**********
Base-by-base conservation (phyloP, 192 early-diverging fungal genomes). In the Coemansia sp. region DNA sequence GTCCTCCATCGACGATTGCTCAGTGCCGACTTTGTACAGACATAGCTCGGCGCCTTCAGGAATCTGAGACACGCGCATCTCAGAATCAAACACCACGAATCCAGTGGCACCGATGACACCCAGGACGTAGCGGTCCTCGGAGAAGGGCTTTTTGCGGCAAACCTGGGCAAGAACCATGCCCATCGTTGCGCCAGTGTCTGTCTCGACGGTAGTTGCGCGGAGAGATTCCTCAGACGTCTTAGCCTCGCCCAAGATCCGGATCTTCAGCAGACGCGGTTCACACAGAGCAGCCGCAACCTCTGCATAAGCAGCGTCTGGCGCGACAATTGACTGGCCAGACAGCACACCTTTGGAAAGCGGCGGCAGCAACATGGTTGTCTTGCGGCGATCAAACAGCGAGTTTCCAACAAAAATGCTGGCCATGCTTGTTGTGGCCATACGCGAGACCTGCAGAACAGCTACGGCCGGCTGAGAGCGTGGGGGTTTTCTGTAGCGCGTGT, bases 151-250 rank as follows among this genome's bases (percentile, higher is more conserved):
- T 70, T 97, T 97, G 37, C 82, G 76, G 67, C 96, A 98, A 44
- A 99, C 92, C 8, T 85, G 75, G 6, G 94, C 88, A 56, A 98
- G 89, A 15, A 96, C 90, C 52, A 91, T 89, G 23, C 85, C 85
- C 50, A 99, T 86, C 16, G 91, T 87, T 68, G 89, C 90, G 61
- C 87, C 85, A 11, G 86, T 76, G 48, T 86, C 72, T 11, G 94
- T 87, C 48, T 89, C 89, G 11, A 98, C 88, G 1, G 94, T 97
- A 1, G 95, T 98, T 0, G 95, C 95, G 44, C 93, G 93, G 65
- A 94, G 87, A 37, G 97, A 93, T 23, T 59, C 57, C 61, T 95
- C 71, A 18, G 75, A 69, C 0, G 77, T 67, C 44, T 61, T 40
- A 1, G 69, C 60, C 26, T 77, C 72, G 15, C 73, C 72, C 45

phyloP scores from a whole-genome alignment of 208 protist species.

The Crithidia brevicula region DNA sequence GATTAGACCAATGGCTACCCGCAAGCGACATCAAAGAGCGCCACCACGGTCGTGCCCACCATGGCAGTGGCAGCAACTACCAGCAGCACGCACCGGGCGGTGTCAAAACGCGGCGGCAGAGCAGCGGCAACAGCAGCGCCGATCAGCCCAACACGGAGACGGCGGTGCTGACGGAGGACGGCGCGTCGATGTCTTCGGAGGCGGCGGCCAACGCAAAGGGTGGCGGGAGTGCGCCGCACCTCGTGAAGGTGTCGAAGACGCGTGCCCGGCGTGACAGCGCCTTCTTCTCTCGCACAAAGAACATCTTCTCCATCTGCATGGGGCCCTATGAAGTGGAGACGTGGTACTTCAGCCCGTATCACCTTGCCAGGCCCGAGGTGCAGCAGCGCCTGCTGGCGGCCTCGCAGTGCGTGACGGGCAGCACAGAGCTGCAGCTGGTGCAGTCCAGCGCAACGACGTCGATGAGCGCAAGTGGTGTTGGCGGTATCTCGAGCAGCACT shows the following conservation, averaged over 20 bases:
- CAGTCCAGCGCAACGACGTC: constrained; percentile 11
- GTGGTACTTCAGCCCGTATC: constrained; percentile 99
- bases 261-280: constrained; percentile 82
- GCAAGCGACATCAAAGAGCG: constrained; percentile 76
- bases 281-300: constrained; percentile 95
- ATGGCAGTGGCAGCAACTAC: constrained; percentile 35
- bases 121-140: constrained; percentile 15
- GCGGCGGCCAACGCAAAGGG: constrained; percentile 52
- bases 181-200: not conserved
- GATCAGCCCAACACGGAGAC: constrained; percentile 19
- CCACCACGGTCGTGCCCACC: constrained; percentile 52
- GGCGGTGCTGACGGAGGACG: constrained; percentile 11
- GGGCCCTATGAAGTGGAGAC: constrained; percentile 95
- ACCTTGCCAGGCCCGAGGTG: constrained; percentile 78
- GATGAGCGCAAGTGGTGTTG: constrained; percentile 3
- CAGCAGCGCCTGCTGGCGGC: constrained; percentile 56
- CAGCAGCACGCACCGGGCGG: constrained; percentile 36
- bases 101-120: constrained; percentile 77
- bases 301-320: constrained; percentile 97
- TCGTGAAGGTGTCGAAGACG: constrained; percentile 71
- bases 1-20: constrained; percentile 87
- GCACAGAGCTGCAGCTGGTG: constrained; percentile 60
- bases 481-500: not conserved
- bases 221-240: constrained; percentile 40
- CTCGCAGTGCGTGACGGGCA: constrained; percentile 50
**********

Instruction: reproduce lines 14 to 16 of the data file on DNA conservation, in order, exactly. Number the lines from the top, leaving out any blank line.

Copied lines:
- CAGTCCAGCGCAACGACGTC: constrained; percentile 11
- GTGGTACTTCAGCCCGTATC: constrained; percentile 99
- bases 261-280: constrained; percentile 82